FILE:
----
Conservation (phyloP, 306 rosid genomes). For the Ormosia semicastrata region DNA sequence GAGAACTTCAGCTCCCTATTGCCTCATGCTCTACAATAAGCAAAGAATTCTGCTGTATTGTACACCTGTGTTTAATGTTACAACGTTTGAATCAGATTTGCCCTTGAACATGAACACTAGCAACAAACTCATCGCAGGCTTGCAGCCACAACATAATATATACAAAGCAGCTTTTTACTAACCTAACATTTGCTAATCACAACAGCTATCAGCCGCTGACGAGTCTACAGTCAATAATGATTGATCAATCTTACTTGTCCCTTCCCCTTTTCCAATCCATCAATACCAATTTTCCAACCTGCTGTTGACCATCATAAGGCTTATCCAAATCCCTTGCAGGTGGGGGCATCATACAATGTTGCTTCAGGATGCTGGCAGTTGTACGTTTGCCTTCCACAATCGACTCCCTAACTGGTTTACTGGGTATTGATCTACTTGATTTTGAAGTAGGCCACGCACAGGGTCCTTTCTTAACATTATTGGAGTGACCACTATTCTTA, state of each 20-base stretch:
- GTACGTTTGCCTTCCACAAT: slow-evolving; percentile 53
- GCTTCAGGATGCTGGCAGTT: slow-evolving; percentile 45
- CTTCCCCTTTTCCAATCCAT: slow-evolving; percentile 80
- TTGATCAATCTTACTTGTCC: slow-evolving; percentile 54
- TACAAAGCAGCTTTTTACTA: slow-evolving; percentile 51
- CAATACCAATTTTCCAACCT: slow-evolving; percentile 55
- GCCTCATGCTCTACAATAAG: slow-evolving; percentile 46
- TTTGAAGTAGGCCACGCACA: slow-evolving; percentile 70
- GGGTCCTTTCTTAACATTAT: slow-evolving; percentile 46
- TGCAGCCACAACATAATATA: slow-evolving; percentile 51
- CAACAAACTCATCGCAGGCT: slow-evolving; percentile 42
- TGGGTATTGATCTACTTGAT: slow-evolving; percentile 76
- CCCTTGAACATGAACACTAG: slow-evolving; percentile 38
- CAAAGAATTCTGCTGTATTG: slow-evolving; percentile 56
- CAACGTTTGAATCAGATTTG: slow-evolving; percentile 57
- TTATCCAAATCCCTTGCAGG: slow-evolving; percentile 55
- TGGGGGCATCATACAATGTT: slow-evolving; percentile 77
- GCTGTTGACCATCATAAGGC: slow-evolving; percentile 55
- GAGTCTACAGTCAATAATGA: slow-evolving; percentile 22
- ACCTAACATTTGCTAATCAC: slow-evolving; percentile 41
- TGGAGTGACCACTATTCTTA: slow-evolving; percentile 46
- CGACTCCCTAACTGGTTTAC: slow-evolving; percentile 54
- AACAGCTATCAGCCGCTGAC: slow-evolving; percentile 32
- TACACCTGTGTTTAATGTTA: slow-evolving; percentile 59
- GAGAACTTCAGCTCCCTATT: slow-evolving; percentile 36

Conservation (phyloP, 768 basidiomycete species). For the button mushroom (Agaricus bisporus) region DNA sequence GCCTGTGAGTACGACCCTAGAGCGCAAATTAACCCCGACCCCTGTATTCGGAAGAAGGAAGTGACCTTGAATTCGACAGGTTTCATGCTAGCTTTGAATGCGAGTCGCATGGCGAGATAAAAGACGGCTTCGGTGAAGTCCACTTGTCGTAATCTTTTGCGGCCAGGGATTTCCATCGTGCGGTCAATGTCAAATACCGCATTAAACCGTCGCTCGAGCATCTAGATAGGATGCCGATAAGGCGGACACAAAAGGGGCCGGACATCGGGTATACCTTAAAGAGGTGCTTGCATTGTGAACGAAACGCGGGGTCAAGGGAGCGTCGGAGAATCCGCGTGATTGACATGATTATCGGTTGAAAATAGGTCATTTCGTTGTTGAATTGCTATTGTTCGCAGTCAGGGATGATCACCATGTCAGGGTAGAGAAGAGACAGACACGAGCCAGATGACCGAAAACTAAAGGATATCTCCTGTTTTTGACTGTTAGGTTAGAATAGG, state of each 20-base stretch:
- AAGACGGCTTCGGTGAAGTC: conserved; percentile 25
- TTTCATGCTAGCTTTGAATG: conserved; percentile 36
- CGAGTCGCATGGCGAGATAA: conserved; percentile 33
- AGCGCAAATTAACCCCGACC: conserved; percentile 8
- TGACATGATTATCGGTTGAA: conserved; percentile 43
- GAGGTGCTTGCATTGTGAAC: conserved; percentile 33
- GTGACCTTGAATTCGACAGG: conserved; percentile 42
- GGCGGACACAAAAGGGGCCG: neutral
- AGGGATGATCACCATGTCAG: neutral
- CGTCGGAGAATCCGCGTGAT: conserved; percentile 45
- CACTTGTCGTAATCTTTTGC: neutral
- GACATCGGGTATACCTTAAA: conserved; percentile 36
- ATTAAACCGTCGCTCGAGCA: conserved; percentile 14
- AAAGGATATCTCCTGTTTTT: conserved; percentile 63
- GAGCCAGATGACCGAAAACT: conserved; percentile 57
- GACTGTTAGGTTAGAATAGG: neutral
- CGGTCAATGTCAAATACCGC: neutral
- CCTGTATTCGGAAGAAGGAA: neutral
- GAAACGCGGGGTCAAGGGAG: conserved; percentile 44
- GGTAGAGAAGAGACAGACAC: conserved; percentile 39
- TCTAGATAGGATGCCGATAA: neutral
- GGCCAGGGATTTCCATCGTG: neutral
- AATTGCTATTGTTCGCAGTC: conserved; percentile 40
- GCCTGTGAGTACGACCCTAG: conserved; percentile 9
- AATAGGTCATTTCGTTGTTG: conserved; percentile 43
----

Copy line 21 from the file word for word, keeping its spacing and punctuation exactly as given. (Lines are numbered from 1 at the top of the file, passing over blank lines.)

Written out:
- ACCTAACATTTGCTAATCAC: slow-evolving; percentile 41